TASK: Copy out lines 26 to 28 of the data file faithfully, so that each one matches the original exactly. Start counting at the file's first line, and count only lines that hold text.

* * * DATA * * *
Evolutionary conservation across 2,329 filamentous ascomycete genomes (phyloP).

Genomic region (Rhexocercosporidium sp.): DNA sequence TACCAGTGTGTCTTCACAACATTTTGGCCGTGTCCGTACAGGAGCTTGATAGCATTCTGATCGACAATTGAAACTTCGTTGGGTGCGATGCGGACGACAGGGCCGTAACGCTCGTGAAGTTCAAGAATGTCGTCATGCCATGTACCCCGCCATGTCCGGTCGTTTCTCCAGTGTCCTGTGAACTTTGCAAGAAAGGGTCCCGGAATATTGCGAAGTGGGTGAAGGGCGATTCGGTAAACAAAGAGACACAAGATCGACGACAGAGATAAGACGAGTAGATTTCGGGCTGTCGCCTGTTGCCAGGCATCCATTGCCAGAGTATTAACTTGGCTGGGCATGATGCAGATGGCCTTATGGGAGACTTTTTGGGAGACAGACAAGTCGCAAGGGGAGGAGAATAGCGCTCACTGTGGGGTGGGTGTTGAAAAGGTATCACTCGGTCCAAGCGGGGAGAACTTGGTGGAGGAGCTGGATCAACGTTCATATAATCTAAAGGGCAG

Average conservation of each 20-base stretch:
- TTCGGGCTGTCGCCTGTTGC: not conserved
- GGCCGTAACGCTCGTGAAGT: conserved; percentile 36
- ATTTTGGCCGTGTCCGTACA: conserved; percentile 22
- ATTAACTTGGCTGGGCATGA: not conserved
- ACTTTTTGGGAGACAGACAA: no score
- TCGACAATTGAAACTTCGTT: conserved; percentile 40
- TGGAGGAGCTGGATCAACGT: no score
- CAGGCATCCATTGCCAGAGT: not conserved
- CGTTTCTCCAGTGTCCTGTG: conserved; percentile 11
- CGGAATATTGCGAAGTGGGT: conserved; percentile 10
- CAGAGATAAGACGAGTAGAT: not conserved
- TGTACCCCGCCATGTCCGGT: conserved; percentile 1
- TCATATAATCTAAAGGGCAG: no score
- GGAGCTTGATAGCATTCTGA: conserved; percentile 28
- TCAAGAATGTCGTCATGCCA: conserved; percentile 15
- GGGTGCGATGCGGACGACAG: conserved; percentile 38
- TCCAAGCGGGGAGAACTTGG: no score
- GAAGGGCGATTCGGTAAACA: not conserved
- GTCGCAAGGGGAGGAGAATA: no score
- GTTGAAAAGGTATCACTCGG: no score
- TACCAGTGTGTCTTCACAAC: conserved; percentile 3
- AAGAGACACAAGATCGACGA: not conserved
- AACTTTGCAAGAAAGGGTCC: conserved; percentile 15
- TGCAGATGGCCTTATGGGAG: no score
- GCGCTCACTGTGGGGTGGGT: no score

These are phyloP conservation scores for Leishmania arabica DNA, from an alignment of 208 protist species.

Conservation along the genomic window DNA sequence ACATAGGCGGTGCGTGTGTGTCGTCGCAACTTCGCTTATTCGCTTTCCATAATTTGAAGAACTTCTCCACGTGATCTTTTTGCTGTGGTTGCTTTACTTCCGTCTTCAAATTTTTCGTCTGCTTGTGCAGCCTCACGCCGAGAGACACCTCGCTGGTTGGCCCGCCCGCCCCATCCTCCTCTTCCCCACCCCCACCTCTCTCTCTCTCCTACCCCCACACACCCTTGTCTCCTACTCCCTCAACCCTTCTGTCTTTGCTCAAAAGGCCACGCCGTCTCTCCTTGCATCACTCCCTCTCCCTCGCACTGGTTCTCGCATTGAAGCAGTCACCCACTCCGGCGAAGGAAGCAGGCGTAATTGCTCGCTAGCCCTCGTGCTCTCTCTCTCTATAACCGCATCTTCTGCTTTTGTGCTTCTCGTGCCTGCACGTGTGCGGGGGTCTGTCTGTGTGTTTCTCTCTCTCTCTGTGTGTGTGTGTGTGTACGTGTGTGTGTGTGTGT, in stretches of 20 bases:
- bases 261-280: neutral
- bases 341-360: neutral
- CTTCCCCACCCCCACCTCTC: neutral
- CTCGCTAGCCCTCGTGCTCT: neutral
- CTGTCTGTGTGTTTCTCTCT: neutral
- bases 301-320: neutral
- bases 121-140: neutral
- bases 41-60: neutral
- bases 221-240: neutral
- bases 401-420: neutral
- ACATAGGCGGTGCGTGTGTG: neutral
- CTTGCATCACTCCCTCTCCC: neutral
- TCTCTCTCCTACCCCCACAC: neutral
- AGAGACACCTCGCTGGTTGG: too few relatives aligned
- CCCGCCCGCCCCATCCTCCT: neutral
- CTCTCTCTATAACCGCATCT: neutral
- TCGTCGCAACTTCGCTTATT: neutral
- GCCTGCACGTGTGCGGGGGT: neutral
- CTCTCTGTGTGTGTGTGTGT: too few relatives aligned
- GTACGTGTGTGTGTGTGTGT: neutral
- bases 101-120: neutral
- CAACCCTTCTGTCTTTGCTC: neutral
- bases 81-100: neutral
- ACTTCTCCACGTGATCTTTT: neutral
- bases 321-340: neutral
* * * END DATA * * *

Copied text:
- AACTTTGCAAGAAAGGGTCC: conserved; percentile 15
- TGCAGATGGCCTTATGGGAG: no score
- GCGCTCACTGTGGGGTGGGT: no score